October 1st, 2021

In the spirit of transparency and candour, Kevin and Jill publish weeknotes reflecting on the what and why for their team.

Kevin’s notes

Reconciliation is about establishing and maintaining a mutually respectful relationship between Aboriginal and non-Aboriginal peoples in this country. In order for that to happen, there has to be awareness of the past, an acknowledgement of the harm that has been inflicted, atonement for the causes, and action to change behaviour. (The Truth and Reconciliation Commission of Canada, 2015)

I want to start with a brief reflection on Canada’s first National Day for Truth & Reconciliation. In recent weeks I’ve been trying to place the value of the stat holiday; is this really a meaningful way to advance reconciliation in civil society? And within the context of the day, what might be substantive action by the individual outside the symbolism of an orange shirt? Attending an event, donating to a cause, quiet consideration of one’s role in the colonial hegemony; all of these things register subjectively. I for one am wary of the performativity that can sometimes come with the settler-guilt complex. As a new marker on the calendar, what is the ‘right’ thing to do to make this day meaningful?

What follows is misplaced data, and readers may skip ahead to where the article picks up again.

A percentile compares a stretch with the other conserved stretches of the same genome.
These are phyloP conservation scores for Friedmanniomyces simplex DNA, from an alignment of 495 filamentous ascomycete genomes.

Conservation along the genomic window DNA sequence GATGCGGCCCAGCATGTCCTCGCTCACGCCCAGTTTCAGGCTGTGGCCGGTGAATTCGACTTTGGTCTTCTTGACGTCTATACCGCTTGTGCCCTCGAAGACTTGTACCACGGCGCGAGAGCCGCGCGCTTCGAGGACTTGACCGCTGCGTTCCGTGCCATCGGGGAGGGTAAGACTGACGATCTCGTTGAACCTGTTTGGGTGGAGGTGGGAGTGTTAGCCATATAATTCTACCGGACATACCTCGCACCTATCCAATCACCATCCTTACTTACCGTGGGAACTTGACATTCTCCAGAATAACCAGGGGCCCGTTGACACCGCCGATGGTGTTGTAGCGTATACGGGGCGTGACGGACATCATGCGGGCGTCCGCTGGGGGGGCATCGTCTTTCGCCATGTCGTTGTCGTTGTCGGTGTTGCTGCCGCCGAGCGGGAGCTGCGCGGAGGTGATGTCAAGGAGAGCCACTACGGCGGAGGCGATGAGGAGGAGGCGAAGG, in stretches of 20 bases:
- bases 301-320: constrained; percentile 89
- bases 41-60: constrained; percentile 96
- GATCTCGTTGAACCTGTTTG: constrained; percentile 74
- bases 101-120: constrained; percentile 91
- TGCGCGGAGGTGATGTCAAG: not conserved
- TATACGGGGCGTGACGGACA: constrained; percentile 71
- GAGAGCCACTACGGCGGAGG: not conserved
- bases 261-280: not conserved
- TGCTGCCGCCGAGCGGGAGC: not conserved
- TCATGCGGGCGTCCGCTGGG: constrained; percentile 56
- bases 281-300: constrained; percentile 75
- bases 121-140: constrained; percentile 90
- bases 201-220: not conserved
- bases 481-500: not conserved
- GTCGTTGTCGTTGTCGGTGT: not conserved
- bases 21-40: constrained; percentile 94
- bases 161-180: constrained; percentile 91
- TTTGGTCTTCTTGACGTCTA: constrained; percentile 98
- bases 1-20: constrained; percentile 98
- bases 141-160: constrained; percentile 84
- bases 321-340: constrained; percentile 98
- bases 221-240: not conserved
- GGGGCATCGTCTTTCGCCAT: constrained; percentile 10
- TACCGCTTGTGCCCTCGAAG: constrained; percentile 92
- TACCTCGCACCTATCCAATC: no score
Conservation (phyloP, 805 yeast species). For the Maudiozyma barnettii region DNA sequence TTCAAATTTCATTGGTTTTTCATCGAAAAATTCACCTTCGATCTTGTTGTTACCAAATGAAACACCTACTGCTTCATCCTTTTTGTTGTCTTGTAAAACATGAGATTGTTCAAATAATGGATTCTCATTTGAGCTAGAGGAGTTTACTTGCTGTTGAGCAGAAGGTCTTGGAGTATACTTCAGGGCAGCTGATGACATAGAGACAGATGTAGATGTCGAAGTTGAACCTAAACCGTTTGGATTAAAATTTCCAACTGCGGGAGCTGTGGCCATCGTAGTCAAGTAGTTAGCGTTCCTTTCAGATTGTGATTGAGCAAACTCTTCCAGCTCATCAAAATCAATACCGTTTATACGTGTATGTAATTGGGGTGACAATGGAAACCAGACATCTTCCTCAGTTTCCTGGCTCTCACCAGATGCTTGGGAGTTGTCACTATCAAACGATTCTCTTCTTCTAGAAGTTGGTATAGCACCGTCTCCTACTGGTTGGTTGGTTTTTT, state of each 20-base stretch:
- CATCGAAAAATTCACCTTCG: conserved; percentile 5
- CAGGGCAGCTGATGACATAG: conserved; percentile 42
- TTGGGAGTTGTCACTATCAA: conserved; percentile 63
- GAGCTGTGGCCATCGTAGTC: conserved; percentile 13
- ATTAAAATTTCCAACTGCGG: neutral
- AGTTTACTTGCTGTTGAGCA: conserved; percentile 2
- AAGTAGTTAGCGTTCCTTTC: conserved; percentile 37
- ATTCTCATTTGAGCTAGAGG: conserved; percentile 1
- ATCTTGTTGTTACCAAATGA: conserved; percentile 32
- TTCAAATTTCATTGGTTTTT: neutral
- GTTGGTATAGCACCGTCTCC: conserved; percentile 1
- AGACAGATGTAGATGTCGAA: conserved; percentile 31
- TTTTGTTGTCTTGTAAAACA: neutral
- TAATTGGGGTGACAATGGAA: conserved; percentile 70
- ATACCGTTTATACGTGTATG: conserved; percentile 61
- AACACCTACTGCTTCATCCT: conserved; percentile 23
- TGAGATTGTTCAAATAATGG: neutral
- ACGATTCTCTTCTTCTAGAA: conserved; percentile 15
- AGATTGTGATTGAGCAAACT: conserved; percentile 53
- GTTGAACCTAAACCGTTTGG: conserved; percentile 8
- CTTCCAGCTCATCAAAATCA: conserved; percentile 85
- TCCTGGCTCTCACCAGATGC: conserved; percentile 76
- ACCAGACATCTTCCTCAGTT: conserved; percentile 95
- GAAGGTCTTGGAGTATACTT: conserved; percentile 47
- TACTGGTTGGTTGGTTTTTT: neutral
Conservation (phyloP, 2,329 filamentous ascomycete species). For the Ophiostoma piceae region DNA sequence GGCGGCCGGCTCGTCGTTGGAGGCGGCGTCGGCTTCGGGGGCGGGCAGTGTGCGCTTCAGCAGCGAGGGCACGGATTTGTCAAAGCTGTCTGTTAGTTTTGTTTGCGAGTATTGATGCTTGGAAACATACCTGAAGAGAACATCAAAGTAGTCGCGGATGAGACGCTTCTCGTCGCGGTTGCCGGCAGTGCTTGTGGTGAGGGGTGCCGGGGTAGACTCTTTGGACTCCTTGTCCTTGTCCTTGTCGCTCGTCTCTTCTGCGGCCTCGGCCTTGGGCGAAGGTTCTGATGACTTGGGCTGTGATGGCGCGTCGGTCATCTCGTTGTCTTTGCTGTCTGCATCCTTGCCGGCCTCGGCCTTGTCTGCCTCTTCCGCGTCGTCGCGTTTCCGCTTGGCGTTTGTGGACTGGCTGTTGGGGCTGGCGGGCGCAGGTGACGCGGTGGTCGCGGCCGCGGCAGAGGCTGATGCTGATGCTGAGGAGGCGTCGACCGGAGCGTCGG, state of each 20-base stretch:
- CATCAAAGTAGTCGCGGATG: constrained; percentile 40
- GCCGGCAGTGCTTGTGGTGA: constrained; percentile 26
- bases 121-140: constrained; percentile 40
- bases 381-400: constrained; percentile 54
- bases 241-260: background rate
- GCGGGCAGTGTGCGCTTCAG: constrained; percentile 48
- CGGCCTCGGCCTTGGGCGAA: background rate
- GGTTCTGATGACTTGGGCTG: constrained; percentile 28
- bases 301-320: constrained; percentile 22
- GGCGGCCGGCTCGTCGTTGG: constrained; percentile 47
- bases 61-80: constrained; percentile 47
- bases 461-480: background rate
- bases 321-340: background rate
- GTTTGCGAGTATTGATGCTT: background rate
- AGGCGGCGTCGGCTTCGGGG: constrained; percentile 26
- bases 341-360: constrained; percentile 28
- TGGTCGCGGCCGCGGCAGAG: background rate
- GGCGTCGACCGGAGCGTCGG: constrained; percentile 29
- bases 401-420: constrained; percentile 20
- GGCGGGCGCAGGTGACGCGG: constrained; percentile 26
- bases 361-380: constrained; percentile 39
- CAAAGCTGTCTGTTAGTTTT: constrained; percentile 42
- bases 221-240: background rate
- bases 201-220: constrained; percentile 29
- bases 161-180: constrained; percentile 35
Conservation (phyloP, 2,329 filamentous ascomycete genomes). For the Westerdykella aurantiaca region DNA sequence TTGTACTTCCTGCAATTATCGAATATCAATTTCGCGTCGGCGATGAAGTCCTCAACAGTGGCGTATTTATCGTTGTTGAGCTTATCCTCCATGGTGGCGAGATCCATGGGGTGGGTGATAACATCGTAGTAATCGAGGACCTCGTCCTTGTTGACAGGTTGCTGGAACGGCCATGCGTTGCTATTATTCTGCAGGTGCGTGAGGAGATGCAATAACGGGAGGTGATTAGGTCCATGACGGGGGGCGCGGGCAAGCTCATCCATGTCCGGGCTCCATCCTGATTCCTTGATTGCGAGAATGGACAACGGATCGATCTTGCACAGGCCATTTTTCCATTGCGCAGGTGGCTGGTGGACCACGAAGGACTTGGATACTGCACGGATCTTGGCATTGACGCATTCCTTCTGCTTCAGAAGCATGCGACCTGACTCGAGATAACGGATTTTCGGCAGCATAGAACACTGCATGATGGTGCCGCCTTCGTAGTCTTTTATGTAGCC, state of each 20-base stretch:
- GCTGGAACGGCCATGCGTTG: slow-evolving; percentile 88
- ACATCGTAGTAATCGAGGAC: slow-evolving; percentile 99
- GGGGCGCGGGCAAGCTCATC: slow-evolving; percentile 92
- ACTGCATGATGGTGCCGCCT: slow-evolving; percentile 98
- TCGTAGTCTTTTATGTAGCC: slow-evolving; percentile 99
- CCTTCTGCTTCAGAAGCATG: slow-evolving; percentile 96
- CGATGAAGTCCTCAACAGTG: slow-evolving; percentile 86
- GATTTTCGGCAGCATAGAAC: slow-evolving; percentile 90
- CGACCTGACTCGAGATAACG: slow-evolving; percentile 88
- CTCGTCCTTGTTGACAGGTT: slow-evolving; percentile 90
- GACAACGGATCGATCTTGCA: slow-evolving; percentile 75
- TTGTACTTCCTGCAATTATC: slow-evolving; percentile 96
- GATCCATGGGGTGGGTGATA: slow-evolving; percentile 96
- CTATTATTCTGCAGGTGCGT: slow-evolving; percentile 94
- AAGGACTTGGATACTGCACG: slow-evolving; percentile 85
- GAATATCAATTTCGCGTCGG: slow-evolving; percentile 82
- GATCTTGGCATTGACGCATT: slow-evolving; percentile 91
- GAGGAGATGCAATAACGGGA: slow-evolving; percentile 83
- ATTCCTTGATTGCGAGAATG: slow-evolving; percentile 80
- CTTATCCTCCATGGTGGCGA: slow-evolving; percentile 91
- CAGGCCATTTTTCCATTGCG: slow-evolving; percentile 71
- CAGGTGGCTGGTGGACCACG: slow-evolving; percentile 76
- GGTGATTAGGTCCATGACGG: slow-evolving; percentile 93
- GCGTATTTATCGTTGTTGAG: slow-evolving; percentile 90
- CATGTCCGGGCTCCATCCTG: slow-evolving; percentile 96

At a minimum, I believe the day is a useful advancement of the public conversation, which is valuable for progress in the pan-Canadian reconciliation intention. Every shirt, every conversation, the establishment of new normative truths and our individual roles in decolonization — it all adds up. I spent most the day on Pacheedaht territory immersed in the grandeur of the land. I extend my gratitude to the Indigenous people of Turtle Island, elders, ancestors, and all our relations for keeping us as uninvited guests in this idea of ‘Canada.’ We have a long way to go in aligning the Canadian experiment with our legally-binding UNDRIP accountabilities, and I’m encouraged by the commitment I see from my colleagues, friends, and the younger generations of non-Indigenous people in this country. The climate crisis, justice for BIPOC, socioeconomic inequities — these intersecting issues must be addressed concurrently, irreducibly connected.